Earlier today, Russian President Dmitri A. Medvedev fired Moscow mayor Yuri Luzhkov (see here and here for good news reports). For those of you who don’t closely follow the soap opera that is “As the Kremlin Turns,” here is a quick guide to bring you up to speed:
Q) He fired him? I didn’t know mayors could get fired.
A) Yes, actually in Russia the president is allowed to fire and appoint the governors of the regions, and Moscow and St. Petersburg count as regions, so the president can fire the mayor of these cities.
Q) So why did Medvedev fire him?
A) In Medvedev’s own words:
“The reason is, that I, as the president of the Russian Federation, have lost my trust in Yury Mikhailovich Luzhkov as the mayor of Moscow”
Q) OK, why did he really fire him?
A) Two potential explanations here. One is that Medvedev has been pushing a series of “modernization” projects in Russia, part of which seems to be focused on trying to reduce corruption as a part of modernizing the Russian economy. As part of that push, he has been trying to remove some of the longer serving regional governors. So it’s possible that Luzhkov is just the next in line here.
On the other hand, Luzhkov—perhaps anticipating the attempt to remove him—has recently been involved a very public conflict with Medvedev, including publicly criticizing Medvedev as a weak leader. This has been taken as a sign that Luzhkov would support Vladimir Putin over Medvedev in the 2012 Russian presidential election.
Q) Wait a minute, does that mean Russia will have a real presidential election in 2012 with actual competition?
A) No. The question of Putin vs. Medvedev will be decided before the election and only one of them will run.
Q) OK, so then does the fact that the guy who criticized Medvedev and supported Putin just got fired tell us anything about the balance of power between Putin and Medvedev, and, ultimately, who is likely to run in 2012?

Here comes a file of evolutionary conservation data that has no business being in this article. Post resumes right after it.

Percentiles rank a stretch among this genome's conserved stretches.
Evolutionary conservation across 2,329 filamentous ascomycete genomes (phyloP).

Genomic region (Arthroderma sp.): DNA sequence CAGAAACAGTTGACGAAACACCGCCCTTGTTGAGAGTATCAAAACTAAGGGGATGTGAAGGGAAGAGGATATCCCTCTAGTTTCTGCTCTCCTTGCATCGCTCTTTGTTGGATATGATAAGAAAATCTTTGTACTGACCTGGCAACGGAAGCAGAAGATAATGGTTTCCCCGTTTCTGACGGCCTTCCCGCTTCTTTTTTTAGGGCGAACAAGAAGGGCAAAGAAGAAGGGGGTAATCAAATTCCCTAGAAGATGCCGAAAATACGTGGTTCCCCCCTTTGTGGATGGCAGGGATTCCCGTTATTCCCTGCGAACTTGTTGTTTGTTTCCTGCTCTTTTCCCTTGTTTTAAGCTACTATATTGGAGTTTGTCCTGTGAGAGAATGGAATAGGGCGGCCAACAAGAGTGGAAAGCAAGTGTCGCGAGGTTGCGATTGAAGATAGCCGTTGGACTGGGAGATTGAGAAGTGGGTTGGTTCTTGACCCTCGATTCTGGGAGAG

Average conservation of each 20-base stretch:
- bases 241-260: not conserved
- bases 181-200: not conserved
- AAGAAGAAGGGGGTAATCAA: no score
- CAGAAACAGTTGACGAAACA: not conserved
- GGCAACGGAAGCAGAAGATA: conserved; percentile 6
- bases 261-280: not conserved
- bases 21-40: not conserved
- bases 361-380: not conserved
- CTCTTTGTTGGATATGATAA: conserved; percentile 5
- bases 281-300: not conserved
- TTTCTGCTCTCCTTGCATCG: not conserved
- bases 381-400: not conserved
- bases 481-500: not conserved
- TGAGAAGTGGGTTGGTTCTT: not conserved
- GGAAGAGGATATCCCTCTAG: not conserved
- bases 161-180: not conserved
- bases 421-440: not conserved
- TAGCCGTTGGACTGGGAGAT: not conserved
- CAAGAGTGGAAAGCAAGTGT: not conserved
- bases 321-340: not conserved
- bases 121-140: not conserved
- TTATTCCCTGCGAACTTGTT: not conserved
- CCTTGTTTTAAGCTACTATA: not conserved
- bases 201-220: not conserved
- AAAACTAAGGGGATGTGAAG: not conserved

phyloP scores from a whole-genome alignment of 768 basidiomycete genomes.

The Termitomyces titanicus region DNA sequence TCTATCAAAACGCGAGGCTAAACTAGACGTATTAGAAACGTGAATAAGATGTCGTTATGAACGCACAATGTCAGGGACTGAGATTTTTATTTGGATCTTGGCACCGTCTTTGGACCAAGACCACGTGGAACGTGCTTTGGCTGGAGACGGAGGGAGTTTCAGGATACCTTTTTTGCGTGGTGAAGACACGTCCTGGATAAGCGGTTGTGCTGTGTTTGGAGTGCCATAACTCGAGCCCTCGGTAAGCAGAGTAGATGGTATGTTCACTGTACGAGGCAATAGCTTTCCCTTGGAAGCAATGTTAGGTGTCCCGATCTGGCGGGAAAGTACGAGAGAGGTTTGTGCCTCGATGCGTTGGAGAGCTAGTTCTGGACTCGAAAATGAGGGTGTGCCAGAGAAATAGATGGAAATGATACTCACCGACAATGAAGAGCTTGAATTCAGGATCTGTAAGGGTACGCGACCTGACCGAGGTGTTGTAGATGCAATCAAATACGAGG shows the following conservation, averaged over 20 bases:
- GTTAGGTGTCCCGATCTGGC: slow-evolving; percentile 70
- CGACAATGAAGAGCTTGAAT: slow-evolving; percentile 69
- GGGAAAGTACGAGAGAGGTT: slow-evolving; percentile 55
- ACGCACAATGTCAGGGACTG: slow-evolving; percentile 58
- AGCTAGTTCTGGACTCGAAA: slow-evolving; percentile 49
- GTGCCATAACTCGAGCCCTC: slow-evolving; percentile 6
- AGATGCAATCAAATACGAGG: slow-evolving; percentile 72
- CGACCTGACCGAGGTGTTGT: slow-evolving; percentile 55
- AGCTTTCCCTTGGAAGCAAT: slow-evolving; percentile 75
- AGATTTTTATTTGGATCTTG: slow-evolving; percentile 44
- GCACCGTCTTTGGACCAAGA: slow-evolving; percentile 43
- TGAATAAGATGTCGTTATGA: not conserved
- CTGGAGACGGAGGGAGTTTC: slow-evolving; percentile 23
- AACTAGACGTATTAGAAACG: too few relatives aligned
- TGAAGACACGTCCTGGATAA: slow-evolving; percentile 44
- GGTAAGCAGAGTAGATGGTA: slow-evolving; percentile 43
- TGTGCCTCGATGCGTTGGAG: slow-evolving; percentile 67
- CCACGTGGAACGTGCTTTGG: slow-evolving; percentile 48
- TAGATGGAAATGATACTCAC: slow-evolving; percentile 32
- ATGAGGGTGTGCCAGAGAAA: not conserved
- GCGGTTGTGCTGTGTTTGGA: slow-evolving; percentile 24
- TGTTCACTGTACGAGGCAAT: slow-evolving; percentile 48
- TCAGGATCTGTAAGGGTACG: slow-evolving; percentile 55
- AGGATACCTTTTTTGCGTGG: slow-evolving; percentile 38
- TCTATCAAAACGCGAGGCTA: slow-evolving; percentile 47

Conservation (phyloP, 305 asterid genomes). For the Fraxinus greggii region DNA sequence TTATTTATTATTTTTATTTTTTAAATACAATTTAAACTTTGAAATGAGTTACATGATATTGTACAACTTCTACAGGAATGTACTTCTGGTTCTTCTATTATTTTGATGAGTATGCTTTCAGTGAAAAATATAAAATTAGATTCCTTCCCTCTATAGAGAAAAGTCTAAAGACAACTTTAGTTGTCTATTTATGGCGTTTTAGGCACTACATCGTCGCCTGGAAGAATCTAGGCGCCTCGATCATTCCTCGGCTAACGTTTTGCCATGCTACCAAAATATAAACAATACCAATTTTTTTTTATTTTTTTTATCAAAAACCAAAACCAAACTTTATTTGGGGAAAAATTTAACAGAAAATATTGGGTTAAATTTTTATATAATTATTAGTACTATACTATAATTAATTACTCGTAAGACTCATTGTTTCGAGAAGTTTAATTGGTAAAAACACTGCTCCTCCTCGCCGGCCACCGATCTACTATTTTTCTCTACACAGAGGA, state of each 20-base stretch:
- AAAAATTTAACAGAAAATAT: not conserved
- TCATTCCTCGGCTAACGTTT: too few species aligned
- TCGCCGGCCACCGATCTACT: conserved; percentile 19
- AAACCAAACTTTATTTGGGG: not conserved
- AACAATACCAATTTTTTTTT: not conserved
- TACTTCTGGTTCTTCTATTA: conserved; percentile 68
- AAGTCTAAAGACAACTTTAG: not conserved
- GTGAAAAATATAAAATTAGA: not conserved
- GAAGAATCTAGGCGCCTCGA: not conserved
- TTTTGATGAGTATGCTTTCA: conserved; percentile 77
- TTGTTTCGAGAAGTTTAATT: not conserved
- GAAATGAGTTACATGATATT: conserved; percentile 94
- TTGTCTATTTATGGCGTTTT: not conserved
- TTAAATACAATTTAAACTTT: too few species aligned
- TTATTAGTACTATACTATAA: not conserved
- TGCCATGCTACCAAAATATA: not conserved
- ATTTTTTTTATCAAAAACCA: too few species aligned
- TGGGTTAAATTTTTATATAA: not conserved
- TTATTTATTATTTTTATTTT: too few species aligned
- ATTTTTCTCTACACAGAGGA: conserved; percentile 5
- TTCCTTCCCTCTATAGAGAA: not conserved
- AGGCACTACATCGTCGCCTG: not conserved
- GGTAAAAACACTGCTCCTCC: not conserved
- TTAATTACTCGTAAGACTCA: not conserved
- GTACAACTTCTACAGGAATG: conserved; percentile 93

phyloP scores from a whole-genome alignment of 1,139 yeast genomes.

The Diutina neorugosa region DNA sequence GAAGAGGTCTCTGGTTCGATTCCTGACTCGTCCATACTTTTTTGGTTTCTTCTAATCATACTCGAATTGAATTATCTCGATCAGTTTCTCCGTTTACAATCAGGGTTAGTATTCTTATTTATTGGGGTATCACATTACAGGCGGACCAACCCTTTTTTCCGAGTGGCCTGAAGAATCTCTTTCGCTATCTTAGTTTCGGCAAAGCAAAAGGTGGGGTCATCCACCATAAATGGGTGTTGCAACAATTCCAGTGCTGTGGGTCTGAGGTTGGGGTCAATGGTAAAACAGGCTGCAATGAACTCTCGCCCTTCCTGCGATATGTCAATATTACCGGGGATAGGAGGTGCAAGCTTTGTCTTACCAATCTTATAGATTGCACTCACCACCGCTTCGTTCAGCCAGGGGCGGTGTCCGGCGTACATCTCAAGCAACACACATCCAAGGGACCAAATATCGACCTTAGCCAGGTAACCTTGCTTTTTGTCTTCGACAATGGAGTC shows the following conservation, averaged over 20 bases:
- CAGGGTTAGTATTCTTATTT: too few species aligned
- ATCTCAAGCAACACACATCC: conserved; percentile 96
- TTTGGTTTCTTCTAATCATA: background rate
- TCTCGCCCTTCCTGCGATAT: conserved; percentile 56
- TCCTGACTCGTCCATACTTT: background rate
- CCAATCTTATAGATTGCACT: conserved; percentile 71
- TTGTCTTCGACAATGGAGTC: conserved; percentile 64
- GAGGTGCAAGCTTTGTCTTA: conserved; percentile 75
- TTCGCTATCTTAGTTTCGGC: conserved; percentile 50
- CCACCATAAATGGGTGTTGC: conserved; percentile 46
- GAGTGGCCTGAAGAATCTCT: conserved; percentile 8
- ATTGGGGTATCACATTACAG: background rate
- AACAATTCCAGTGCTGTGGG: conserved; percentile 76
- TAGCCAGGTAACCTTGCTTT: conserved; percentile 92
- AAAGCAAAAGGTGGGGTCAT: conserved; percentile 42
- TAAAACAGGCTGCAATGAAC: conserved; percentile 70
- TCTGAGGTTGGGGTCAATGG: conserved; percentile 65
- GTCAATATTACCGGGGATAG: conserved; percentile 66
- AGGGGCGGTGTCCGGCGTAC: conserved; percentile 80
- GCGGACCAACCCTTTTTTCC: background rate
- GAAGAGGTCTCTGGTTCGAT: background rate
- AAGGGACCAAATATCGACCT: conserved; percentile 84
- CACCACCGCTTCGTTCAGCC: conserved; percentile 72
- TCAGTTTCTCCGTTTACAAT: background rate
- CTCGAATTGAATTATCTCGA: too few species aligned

A) That’s the 64,000 Ruble question. We just went through this last week with the decision to cancel the sale of S-300 air defense system to Iran. While some in the media argued that this was a sign of Medvedev’s growing ascendancy in the realm of foreign policy, the consensus among my colleagues at PONARS was that this conclusion was overstated, and that that decision was much more likely to have been motivated by the current status of Russia’s relations with the US and Iran. However, as long as Putin refuses to comment about the removal of Luzhkov, there will be speculation that this again represents the emergence of a more independent Medvedev. What we can say for sure is that even if Putin was supportive of the effort to remove Luzhkov, Medvedev certainly took the lead in dealing with it. This may have been dictated by the Russian constitution—Medvedev has the power to remove the Moscow mayor, the Prime Minister does not, something that Medvedev implicitly noted in the quote above - but it may also represent that this was more of a priority for Medvedev than Putin.
Q) What next?
A) First and foremost, all eyes will be on who is chosen as Luzhkov’s successor. Look for lots of stories about rival power centers trying to get their man into the position. For the larger Putin vs. Medvedev issue, it will also be interesting to see how Putin weighs in on the situation once he finally discusses it. Although, truth be told, it will be surprising if he says anything other than he supports the actions of Medvedev, so we probably won’t learn too much from this unless he says something quite unexpected.
Joshua A. Tucker is an associate professor of politics at New York University and a co-author of the political science and policy blog The Monkey Cage, where this article was originally posted.